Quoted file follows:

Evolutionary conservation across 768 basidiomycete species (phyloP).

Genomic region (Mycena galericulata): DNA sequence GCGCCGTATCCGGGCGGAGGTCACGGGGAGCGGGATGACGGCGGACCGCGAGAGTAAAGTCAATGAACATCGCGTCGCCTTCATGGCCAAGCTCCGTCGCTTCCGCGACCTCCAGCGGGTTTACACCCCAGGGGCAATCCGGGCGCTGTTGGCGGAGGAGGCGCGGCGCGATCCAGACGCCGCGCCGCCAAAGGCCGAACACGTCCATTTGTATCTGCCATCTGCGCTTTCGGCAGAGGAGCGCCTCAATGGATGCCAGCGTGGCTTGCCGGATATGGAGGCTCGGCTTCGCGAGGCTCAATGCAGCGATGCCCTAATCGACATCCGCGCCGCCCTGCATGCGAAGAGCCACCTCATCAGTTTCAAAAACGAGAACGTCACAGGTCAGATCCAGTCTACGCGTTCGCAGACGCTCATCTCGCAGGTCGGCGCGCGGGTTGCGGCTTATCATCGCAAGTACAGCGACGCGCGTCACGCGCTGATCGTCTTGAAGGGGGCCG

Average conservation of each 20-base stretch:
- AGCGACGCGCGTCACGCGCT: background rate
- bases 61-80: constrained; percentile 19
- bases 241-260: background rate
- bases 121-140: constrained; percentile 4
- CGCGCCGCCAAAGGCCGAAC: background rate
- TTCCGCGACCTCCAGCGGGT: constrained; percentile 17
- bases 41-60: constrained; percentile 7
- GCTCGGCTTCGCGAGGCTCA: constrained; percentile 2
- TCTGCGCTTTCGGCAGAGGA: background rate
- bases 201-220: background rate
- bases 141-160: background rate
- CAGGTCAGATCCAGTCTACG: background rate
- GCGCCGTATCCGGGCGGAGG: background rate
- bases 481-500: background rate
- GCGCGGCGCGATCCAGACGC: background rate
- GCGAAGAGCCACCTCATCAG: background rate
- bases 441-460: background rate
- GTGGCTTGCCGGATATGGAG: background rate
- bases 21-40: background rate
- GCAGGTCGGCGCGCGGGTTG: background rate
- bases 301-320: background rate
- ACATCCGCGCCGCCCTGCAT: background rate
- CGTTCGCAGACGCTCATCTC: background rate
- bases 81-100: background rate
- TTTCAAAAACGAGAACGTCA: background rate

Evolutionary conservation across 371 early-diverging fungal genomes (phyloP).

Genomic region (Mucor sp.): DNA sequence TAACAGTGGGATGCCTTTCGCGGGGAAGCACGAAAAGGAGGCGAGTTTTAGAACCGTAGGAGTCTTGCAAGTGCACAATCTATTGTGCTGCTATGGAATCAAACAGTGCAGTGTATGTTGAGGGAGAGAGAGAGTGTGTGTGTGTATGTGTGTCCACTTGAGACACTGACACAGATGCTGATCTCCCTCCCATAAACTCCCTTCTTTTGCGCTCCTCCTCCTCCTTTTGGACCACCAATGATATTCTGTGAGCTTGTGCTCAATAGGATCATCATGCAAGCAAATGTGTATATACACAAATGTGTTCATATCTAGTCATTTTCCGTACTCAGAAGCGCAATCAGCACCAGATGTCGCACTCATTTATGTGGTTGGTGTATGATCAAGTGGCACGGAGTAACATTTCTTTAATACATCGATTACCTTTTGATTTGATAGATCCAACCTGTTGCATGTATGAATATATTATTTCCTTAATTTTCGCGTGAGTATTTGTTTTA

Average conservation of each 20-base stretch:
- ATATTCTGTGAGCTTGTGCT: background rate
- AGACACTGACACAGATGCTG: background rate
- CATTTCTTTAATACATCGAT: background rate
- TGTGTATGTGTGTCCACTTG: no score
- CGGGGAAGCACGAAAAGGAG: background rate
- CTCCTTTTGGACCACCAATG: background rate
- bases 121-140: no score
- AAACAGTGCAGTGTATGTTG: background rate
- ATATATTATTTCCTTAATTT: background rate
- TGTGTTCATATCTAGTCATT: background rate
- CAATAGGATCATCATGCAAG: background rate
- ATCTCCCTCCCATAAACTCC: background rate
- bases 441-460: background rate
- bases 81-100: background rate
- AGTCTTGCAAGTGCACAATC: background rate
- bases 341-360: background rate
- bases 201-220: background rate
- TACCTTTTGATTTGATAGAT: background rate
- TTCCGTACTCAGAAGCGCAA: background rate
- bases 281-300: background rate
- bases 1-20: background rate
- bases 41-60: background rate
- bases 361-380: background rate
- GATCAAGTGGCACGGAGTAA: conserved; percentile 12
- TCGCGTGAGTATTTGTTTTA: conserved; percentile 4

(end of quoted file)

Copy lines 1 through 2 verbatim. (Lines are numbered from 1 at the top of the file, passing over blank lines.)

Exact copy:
Evolutionary conservation across 768 basidiomycete species (phyloP).

Genomic region (Mycena galericulata): DNA sequence GCGCCGTATCCGGGCGGAGGTCACGGGGAGCGGGATGACGGCGGACCGCGAGAGTAAAGTCAATGAACATCGCGTCGCCTTCATGGCCAAGCTCCGTCGCTTCCGCGACCTCCAGCGGGTTTACACCCCAGGGGCAATCCGGGCGCTGTTGGCGGAGGAGGCGCGGCGCGATCCAGACGCCGCGCCGCCAAAGGCCGAACACGTCCATTTGTATCTGCCATCTGCGCTTTCGGCAGAGGAGCGCCTCAATGGATGCCAGCGTGGCTTGCCGGATATGGAGGCTCGGCTTCGCGAGGCTCAATGCAGCGATGCCCTAATCGACATCCGCGCCGCCCTGCATGCGAAGAGCCACCTCATCAGTTTCAAAAACGAGAACGTCACAGGTCAGATCCAGTCTACGCGTTCGCAGACGCTCATCTCGCAGGTCGGCGCGCGGGTTGCGGCTTATCATCGCAAGTACAGCGACGCGCGTCACGCGCTGATCGTCTTGAAGGGGGCCG